Painter Scott McIntyre Left his Mark on Clarkson Hall

Margaret R., Staff Writer

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There are many features in Clarkson Hall, including a chapel with a stained glass window, the Innovation Lab, and a kiln for firing ceramics. One of the most prominent is the mural in the arts and sciences commons.

A muralist named Scott McIntyre painted most of this artwork. He had the help of two retired Westminster art teachers, Pat McAtee and Mary Cobb who both portrayed something special to them in the artwork. Ms. McAtee painted the picture of the ballerina, and Ms. Cobb painted the teapot.

When many students walk by this mural, it makes them feel welcomed and ready for the day. “When I go to class and walk by the mural it makes me feel that I can do anything and gets me ready for my next class. And if I am having a bad day, it gets my mood upbeat and happier,” said Avery M., an eighth-grade girl.

The mural is in the middle of Clarkson which makes it the main attraction, but many students have no clue of what’s happening in the piece. Trisha Dodt, the administrative assistant for the Head of the Middle School, said, “It reflects on the curriculum of what we teach, and we wanted to show off our arts and sciences.”

Although it makes students happier and more prepared, many don’t know what it means. “I am confused. Many things are going on in this painting. You cannot focus on one thing. It reminds me of science and how life began,” said Mason T., a sixth-grade boy.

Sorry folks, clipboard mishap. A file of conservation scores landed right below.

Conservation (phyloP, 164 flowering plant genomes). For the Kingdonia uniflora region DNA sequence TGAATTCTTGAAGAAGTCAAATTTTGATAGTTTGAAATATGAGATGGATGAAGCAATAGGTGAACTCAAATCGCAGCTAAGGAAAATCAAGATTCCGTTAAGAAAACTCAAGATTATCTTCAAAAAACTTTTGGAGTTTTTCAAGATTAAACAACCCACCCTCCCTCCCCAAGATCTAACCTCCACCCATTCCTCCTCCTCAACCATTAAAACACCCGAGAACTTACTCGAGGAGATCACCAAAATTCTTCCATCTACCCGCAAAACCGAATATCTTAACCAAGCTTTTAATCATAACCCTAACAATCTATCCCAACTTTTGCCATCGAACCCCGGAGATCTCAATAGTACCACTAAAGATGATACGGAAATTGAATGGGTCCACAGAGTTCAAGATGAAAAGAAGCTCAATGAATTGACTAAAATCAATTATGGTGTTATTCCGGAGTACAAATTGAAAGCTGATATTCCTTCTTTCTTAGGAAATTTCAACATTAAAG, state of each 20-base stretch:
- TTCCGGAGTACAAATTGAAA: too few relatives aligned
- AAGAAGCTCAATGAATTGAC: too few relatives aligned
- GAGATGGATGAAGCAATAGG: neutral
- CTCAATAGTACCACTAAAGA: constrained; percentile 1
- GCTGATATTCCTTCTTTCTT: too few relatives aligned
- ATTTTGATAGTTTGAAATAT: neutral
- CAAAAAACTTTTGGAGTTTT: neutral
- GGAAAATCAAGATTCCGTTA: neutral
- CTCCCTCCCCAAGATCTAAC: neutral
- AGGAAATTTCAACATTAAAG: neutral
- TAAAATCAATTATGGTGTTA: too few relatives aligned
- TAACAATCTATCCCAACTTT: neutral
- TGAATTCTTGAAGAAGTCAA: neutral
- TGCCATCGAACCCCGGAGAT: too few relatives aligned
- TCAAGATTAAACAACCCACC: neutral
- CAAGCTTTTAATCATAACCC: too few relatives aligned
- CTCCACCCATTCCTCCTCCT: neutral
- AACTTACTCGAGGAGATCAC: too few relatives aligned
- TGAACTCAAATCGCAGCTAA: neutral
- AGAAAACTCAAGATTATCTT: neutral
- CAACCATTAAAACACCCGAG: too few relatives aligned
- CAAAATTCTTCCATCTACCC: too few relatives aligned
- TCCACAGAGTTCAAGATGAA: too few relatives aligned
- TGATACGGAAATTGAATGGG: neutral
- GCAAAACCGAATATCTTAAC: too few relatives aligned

Did you notice the two holes shaped like squares in the wall? In the process of painting the mural the Westminster administration thought it would be cool if there were a way to project announcements or news across to the other wall. Although it was never done, those holes remain today.

You may wonder what is it doing there? Ms. Dodt mentioned, “We wanted to fill the blank space and add something modern and funky to the new Middle School. We wanted students to walk by this mural and wonder: What is going on? How does this connect to Westminster?”

Some students are making assumptions of what it means and what it is doing here at Clarkson. Lawrence M., an eighth-grade boy, said, “I think it is there because it shows us, students, that there is always room for growth, and it’s not the beginning nor the end.”

Photo courtesy of Trisha Dodt.

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